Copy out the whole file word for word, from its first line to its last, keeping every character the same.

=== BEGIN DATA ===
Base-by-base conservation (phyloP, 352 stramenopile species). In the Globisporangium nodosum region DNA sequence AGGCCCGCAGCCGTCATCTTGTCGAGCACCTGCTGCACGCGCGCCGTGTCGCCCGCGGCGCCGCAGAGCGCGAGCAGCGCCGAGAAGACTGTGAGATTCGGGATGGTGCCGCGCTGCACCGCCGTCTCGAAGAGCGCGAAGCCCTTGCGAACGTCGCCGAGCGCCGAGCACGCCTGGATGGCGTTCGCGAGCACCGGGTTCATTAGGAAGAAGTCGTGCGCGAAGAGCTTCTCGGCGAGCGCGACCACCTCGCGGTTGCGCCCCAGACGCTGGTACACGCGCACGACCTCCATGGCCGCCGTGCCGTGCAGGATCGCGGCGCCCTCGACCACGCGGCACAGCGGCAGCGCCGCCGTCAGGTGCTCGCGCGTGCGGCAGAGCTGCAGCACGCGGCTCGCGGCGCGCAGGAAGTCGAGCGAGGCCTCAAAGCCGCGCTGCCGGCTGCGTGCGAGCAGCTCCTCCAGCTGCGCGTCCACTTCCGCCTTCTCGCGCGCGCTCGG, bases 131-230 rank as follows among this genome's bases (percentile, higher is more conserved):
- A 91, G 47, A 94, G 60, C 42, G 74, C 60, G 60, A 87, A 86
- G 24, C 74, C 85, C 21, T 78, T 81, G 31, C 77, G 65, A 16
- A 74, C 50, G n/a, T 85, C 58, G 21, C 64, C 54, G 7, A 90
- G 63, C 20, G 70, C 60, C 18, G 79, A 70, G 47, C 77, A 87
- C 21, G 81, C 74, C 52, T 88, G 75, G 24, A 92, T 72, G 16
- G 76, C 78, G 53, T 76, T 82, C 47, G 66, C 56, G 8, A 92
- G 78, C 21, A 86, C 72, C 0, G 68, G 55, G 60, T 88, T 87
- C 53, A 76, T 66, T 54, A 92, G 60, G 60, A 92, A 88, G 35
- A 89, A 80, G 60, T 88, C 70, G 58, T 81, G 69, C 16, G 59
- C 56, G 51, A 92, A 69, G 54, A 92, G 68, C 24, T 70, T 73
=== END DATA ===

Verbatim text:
Base-by-base conservation (phyloP, 352 stramenopile species). In the Globisporangium nodosum region DNA sequence AGGCCCGCAGCCGTCATCTTGTCGAGCACCTGCTGCACGCGCGCCGTGTCGCCCGCGGCGCCGCAGAGCGCGAGCAGCGCCGAGAAGACTGTGAGATTCGGGATGGTGCCGCGCTGCACCGCCGTCTCGAAGAGCGCGAAGCCCTTGCGAACGTCGCCGAGCGCCGAGCACGCCTGGATGGCGTTCGCGAGCACCGGGTTCATTAGGAAGAAGTCGTGCGCGAAGAGCTTCTCGGCGAGCGCGACCACCTCGCGGTTGCGCCCCAGACGCTGGTACACGCGCACGACCTCCATGGCCGCCGTGCCGTGCAGGATCGCGGCGCCCTCGACCACGCGGCACAGCGGCAGCGCCGCCGTCAGGTGCTCGCGCGTGCGGCAGAGCTGCAGCACGCGGCTCGCGGCGCGCAGGAAGTCGAGCGAGGCCTCAAAGCCGCGCTGCCGGCTGCGTGCGAGCAGCTCCTCCAGCTGCGCGTCCACTTCCGCCTTCTCGCGCGCGCTCGG, bases 131-230 rank as follows among this genome's bases (percentile, higher is more conserved):
- A 91, G 47, A 94, G 60, C 42, G 74, C 60, G 60, A 87, A 86
- G 24, C 74, C 85, C 21, T 78, T 81, G 31, C 77, G 65, A 16
- A 74, C 50, G n/a, T 85, C 58, G 21, C 64, C 54, G 7, A 90
- G 63, C 20, G 70, C 60, C 18, G 79, A 70, G 47, C 77, A 87
- C 21, G 81, C 74, C 52, T 88, G 75, G 24, A 92, T 72, G 16
- G 76, C 78, G 53, T 76, T 82, C 47, G 66, C 56, G 8, A 92
- G 78, C 21, A 86, C 72, C 0, G 68, G 55, G 60, T 88, T 87
- C 53, A 76, T 66, T 54, A 92, G 60, G 60, A 92, A 88, G 35
- A 89, A 80, G 60, T 88, C 70, G 58, T 81, G 69, C 16, G 59
- C 56, G 51, A 92, A 69, G 54, A 92, G 68, C 24, T 70, T 73